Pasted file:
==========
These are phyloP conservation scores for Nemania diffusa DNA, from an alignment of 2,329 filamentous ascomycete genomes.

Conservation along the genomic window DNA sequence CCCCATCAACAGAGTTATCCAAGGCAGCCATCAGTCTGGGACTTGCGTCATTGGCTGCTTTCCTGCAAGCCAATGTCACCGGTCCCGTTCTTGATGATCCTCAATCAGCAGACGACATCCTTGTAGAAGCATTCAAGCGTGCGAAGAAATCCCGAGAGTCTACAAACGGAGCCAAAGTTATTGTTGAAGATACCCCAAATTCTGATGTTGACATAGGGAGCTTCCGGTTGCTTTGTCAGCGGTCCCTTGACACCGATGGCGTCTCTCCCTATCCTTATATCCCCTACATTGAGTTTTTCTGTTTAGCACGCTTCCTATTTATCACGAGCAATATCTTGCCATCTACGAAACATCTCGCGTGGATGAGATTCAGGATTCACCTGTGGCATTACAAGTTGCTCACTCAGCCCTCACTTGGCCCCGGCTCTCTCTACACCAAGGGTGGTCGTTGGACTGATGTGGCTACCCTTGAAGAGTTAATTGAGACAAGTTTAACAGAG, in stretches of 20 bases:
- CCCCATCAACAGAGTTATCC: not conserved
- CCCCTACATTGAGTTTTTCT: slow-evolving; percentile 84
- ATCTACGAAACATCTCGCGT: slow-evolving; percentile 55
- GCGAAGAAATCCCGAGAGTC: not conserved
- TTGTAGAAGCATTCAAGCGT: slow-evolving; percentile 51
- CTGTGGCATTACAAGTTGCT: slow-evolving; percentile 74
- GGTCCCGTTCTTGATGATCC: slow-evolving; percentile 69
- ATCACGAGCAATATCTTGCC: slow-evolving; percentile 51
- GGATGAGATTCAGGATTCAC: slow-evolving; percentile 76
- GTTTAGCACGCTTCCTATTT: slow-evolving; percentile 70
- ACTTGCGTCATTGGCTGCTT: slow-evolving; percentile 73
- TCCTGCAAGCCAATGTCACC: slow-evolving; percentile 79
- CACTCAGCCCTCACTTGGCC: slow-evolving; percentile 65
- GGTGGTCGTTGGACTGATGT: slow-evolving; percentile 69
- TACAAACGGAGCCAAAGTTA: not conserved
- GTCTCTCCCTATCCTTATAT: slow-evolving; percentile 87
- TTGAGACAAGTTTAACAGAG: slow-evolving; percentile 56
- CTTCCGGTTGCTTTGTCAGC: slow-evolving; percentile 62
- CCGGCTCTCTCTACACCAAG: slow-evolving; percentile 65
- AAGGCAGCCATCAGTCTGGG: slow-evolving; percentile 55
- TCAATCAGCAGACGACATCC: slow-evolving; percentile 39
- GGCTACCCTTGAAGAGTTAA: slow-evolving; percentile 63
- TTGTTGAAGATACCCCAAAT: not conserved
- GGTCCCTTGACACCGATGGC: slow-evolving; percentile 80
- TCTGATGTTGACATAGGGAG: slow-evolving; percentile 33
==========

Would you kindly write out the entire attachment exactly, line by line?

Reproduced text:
These are phyloP conservation scores for Nemania diffusa DNA, from an alignment of 2,329 filamentous ascomycete genomes.

Conservation along the genomic window DNA sequence CCCCATCAACAGAGTTATCCAAGGCAGCCATCAGTCTGGGACTTGCGTCATTGGCTGCTTTCCTGCAAGCCAATGTCACCGGTCCCGTTCTTGATGATCCTCAATCAGCAGACGACATCCTTGTAGAAGCATTCAAGCGTGCGAAGAAATCCCGAGAGTCTACAAACGGAGCCAAAGTTATTGTTGAAGATACCCCAAATTCTGATGTTGACATAGGGAGCTTCCGGTTGCTTTGTCAGCGGTCCCTTGACACCGATGGCGTCTCTCCCTATCCTTATATCCCCTACATTGAGTTTTTCTGTTTAGCACGCTTCCTATTTATCACGAGCAATATCTTGCCATCTACGAAACATCTCGCGTGGATGAGATTCAGGATTCACCTGTGGCATTACAAGTTGCTCACTCAGCCCTCACTTGGCCCCGGCTCTCTCTACACCAAGGGTGGTCGTTGGACTGATGTGGCTACCCTTGAAGAGTTAATTGAGACAAGTTTAACAGAG, in stretches of 20 bases:
- CCCCATCAACAGAGTTATCC: not conserved
- CCCCTACATTGAGTTTTTCT: slow-evolving; percentile 84
- ATCTACGAAACATCTCGCGT: slow-evolving; percentile 55
- GCGAAGAAATCCCGAGAGTC: not conserved
- TTGTAGAAGCATTCAAGCGT: slow-evolving; percentile 51
- CTGTGGCATTACAAGTTGCT: slow-evolving; percentile 74
- GGTCCCGTTCTTGATGATCC: slow-evolving; percentile 69
- ATCACGAGCAATATCTTGCC: slow-evolving; percentile 51
- GGATGAGATTCAGGATTCAC: slow-evolving; percentile 76
- GTTTAGCACGCTTCCTATTT: slow-evolving; percentile 70
- ACTTGCGTCATTGGCTGCTT: slow-evolving; percentile 73
- TCCTGCAAGCCAATGTCACC: slow-evolving; percentile 79
- CACTCAGCCCTCACTTGGCC: slow-evolving; percentile 65
- GGTGGTCGTTGGACTGATGT: slow-evolving; percentile 69
- TACAAACGGAGCCAAAGTTA: not conserved
- GTCTCTCCCTATCCTTATAT: slow-evolving; percentile 87
- TTGAGACAAGTTTAACAGAG: slow-evolving; percentile 56
- CTTCCGGTTGCTTTGTCAGC: slow-evolving; percentile 62
- CCGGCTCTCTCTACACCAAG: slow-evolving; percentile 65
- AAGGCAGCCATCAGTCTGGG: slow-evolving; percentile 55
- TCAATCAGCAGACGACATCC: slow-evolving; percentile 39
- GGCTACCCTTGAAGAGTTAA: slow-evolving; percentile 63
- TTGTTGAAGATACCCCAAAT: not conserved
- GGTCCCTTGACACCGATGGC: slow-evolving; percentile 80
- TCTGATGTTGACATAGGGAG: slow-evolving; percentile 33